“The case of the ecologist who linked the cycles of the Canadian lynx and its prey, the snowshoe rabbit, with the sunspot cycle is instructive. The ecologist analyzed records of the Hudson Bay Company, which had been collecting pelts of the two species since 1735; he found that the two populations fluctuated up and down, displaying a periodicity of approximately ten years. Not surprisingly, the variations in the predatory lynx population tended to follow the ups and downs in the rabbit population with a time lag of a couple of years. Then the ecologist superimposed the two curves atop a similar graph representing the concurrent sunspot activity: voilà! The three cycles approximately coincided over a good portion of their range. The ecologist leaped to the conclusion that the annual fluctuations of the lynx and rabbit populations were controlled by the eleven-year sunspot cycle….” (57)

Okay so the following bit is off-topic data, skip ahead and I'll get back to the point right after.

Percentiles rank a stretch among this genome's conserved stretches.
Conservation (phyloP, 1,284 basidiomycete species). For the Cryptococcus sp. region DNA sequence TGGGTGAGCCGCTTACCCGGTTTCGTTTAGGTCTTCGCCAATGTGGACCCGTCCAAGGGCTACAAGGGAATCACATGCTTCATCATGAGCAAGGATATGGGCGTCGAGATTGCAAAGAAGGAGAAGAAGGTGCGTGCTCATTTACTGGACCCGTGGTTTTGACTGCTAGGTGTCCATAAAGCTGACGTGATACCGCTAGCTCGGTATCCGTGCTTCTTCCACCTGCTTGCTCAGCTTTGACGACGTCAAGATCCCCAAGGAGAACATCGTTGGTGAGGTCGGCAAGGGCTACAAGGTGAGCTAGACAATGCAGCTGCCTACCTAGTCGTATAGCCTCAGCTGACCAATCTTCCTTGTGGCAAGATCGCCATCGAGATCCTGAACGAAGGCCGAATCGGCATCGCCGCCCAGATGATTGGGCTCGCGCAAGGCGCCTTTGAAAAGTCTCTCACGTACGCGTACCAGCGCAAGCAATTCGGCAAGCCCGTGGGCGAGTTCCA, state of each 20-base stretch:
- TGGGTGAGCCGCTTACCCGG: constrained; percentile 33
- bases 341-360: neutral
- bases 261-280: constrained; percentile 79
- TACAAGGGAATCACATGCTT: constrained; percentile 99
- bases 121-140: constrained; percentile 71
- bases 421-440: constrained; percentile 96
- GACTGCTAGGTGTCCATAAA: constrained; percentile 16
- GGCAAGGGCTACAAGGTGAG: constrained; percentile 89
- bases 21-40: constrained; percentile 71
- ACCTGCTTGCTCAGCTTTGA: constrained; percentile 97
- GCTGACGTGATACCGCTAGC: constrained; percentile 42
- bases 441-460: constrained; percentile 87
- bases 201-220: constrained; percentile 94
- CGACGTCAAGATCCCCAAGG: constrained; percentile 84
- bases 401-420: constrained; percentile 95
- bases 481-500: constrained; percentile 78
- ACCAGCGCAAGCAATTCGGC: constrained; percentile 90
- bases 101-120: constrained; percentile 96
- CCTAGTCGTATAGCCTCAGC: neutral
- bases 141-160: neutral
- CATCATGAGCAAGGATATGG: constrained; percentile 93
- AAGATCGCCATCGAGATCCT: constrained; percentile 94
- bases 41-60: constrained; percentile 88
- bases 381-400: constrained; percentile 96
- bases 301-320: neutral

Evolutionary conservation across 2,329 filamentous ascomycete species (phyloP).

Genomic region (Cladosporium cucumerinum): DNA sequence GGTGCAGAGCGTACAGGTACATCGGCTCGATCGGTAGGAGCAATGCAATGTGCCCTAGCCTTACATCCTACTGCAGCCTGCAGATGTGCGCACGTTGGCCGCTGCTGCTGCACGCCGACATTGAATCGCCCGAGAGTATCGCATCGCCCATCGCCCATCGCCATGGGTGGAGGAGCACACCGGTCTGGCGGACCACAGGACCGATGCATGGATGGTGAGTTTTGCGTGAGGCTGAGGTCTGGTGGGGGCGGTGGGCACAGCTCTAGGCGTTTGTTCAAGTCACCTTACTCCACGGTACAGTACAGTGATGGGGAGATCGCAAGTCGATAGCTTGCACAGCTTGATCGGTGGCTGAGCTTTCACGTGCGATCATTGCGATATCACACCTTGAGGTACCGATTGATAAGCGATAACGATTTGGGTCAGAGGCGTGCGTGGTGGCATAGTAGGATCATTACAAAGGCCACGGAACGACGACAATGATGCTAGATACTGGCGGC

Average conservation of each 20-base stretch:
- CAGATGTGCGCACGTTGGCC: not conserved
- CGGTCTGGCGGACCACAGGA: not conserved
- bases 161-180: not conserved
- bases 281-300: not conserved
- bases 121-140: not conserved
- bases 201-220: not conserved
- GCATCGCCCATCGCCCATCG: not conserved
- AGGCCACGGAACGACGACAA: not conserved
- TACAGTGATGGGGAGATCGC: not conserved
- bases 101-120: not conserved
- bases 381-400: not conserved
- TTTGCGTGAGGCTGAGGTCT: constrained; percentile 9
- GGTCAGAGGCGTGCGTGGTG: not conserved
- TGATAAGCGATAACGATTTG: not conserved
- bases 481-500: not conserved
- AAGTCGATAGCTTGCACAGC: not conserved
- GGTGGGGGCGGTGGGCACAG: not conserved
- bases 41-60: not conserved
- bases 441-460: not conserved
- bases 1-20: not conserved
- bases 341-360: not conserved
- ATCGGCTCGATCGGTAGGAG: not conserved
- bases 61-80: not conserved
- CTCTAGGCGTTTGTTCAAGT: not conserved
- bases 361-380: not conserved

This is an excerpt from Lawrence E. Jerome’s Objections to Astrology. The logical fallacy here is post hoc ergo propter hoc, or faulty cause-effect. The ecologist jumped to the conclusion that the correlation between the populations and the sunspot cycle meant that one caused the other. Correlation is not causation. One did not necessarily cause the other; rather, the two showed similarities that may or may not have been due to coincidence. Just because the populations changed after the sunspot cycle doesn’t mean the cycle caused the changes.